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[ASSOCIATED LABOR UNION v. JUDGE JOSE C. BORROMEO](https://lawyerly.ph/juris/view/c49a5?user=fbGU2WFpmaitMVEVGZ2lBVW5xZ2RVdz09)
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[ GR No. L-26461, Nov 27, 1968 ]

ASSOCIATED LABOR UNION v. JUDGE JOSE C. BORROMEO +

DECISION

135 Phil. 122

[ G.R. No. L-26461, November 27, 1968 ]

ASSOCIATED LABOR UNION, PETITIONER, VS. JUDGE JOSE C. BORROMEO, AND ANTONIO LUA DOING BUSINESS UNDER THE NAME CEBU HOME & INDUSTRIAL SUPPLY, RESPONDENTS.

D E C I S I O N

CONCEPCION, C.J.:

Original action for certiorari and prohibition, with preliminary injunction, to annul writs of preliminary injunction issued in Case No. R-9414 of the Court of First Instance of Cebu, entitled "Cebu Home and Industrial Supply and Antonio Lua vs. Associated Labor Union", and to restrain the Honorable Jose C. Borromeo, as Judge of that Court, from hearing said case.

Petitioner herein, Associated Labor Union hereinafter referred to as ALU - is a duly registered labor organization.  Among the members thereof are employees of Superior Gas and Equipment Company of Cebu, Inc. - hereinafter referred to as SUGECO - a domestic corporation with offices at Juan Luna Street, Cebu City, and a factory plant in Basak, Mandaue, province of Cebu.  On January 1, 1965, ALU and SUGECO entered into a collective bargaining contract, effective up to January 1, 1966.  Negotiations for the renewal of the contract between ALU and SUGECO were begun prior to the date last mentioned.  While said negotiations were going on, late in February, 1966, twelve (12) SUGECO employees resigned from ALU.  Thereupon, the negotiations stopped.  On March 1, 1966, ALU wrote SUGECO requesting that the twelve (12) resigned employees be not allowed to report for work unless they produced a clearance from ALU[1] but this request was immediately rejected by SUGECO, upon the ground that it would cause irreparable injury, that the bargaining contract had lapsed already, and that SUGECO, could no longer demand said clearance from its employees.  SUGECO intimated, however, that, should the twelve (12) men rejoin ALU, negotiations "for the renewal of the collective bargaining contract" could be resumed.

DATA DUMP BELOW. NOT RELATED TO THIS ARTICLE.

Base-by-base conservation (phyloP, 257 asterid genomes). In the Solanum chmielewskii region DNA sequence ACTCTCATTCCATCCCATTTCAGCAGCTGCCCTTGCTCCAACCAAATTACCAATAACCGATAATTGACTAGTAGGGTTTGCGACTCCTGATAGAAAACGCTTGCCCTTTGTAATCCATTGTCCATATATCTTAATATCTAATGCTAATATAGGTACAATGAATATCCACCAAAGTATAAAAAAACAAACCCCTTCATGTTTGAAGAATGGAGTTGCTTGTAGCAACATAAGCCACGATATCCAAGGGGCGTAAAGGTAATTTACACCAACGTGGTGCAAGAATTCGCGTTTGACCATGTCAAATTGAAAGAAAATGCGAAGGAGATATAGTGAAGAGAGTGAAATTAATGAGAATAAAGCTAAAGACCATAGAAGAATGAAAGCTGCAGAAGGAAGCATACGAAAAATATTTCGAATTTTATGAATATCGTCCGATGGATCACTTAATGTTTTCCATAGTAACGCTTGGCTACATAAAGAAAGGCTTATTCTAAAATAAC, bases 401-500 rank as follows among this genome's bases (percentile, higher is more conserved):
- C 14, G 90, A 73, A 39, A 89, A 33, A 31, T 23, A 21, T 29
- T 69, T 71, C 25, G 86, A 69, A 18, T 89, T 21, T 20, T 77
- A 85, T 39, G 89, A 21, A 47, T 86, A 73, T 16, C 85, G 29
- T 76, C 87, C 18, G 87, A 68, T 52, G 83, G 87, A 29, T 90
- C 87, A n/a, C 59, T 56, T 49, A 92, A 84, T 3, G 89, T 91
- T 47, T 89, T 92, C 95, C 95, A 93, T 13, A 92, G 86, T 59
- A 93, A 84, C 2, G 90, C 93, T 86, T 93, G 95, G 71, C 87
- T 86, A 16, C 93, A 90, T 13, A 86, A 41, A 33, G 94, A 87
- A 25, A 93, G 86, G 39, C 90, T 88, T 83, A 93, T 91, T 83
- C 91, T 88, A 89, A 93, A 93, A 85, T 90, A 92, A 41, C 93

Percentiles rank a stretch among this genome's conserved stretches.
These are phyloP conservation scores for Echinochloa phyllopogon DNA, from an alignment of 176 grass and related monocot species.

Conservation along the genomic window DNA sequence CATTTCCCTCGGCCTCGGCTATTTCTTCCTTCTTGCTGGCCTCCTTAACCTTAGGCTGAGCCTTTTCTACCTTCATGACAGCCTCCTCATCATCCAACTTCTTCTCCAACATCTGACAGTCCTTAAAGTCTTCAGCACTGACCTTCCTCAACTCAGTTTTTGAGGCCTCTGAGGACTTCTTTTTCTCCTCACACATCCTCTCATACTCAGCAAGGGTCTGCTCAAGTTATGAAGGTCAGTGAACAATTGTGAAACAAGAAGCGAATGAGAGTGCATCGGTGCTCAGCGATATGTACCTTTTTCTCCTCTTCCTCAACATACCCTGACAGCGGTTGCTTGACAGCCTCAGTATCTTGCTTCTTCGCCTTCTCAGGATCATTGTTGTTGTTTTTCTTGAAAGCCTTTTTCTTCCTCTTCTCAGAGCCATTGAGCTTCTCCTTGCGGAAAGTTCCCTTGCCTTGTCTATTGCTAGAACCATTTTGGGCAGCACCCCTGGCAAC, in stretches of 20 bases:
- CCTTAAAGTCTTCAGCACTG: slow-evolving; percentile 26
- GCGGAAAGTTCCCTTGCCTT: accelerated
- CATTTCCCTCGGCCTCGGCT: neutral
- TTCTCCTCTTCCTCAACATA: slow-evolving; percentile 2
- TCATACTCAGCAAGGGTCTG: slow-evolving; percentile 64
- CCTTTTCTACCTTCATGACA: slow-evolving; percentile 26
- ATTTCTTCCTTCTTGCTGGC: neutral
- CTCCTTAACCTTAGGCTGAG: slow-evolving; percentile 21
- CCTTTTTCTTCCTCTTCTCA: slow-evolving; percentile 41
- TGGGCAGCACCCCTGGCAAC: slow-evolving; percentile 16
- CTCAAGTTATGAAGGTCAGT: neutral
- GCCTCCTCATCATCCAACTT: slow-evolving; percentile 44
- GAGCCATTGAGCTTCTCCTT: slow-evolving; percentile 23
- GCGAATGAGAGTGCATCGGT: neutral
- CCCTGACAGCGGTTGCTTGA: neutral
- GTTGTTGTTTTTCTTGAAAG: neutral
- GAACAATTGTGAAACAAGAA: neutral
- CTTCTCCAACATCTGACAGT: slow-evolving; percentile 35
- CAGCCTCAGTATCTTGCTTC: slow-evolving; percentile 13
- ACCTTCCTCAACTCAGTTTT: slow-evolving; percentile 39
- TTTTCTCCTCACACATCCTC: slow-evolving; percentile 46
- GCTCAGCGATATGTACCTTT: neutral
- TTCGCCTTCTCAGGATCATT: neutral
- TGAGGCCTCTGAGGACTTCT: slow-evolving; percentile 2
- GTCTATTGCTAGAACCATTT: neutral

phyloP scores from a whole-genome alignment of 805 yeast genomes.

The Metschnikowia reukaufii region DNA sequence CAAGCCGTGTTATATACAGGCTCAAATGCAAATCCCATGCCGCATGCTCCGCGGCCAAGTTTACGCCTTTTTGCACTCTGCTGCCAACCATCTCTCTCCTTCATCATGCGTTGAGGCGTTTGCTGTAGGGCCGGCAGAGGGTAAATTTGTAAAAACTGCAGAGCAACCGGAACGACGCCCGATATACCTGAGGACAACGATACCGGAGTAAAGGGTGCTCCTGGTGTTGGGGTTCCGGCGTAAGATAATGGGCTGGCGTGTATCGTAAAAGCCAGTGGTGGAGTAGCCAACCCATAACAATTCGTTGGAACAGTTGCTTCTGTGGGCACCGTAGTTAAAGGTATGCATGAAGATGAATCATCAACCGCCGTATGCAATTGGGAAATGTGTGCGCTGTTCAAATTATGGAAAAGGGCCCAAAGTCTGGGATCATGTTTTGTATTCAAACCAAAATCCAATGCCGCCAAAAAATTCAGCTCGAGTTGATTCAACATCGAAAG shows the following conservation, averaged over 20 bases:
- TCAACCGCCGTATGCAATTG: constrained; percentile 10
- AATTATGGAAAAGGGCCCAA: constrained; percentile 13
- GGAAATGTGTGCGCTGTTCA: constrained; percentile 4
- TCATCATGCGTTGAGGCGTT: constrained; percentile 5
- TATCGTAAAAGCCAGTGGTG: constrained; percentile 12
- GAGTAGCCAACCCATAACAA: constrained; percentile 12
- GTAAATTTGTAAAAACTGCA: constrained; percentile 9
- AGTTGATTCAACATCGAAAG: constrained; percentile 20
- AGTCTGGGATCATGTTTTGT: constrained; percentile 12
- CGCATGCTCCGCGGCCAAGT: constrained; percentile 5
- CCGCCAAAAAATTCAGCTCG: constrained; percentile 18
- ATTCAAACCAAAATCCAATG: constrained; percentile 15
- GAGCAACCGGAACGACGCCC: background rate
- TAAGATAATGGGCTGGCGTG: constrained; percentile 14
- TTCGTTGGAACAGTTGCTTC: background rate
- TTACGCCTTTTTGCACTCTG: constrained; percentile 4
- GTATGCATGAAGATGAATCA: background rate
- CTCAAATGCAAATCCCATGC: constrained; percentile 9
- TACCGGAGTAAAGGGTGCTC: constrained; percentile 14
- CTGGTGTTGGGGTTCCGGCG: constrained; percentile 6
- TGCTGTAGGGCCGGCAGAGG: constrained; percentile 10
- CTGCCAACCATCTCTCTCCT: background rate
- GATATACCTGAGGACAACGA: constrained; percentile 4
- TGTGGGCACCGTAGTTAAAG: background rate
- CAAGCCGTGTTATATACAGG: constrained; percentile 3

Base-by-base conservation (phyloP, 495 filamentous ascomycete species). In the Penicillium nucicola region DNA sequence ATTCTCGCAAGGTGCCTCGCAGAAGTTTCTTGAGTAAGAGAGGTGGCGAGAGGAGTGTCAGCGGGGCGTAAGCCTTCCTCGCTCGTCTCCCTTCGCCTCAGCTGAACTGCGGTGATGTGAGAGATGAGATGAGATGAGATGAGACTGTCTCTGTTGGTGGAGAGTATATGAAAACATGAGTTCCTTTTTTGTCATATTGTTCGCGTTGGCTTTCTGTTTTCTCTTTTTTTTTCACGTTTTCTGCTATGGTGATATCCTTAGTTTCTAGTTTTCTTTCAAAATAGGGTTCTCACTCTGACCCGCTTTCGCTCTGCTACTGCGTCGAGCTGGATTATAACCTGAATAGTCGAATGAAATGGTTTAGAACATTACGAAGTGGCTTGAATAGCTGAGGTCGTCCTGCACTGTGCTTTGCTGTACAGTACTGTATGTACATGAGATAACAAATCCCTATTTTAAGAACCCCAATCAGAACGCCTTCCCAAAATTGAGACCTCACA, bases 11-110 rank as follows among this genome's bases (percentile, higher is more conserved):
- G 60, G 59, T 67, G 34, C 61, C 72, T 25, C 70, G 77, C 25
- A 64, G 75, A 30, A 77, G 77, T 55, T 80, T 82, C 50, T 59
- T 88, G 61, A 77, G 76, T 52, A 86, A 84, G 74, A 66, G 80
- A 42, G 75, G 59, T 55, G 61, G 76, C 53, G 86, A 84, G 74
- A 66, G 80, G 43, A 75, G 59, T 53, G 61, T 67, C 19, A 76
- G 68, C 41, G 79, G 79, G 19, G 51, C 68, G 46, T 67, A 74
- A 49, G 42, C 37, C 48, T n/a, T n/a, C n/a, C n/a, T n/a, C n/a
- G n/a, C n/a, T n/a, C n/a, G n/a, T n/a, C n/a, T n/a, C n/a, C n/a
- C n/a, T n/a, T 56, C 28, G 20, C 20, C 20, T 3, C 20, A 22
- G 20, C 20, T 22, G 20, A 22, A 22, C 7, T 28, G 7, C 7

On the same dates; ALU wrote SUGECO charging that the latter was bargaining in bad faith and that its supervisors had campaigned for the resignation of ALU members, as well as serving notice that, unless these unfair labor practice acts were stopped immediately and a collective bargaining contract between SUGECO and ALU forthwith entered into, the latter would declare a strike and establish the corresponding picket lines "in any place where your business may be found." Counsel for SUGECO replied to the ALU, on March 3, 1966, stating that, with the resignation of the aforementioned ALU members ALU no longer represented the majority of the SUGECO employees for purposes of negotiation and recognition.

On March 4, 1966, ALU struck and picketed the SUGECO plant in Mandaue.  The next day, March 5, SUGECO commenced Civil Case No. R-9221 of the Court of First Instance of Cebu, against ALU, to restrain the same from picketing said plant and the SUGECO offices at Cebu City and elsewhere in the Philippines.  Forthwith, the Honorable Amador E. Gomez, as Judge of the Court of First Instance of Cebu, Branch II, caused to be issued, ex parte, the writ of preliminary injunction preyed for by SUGECO.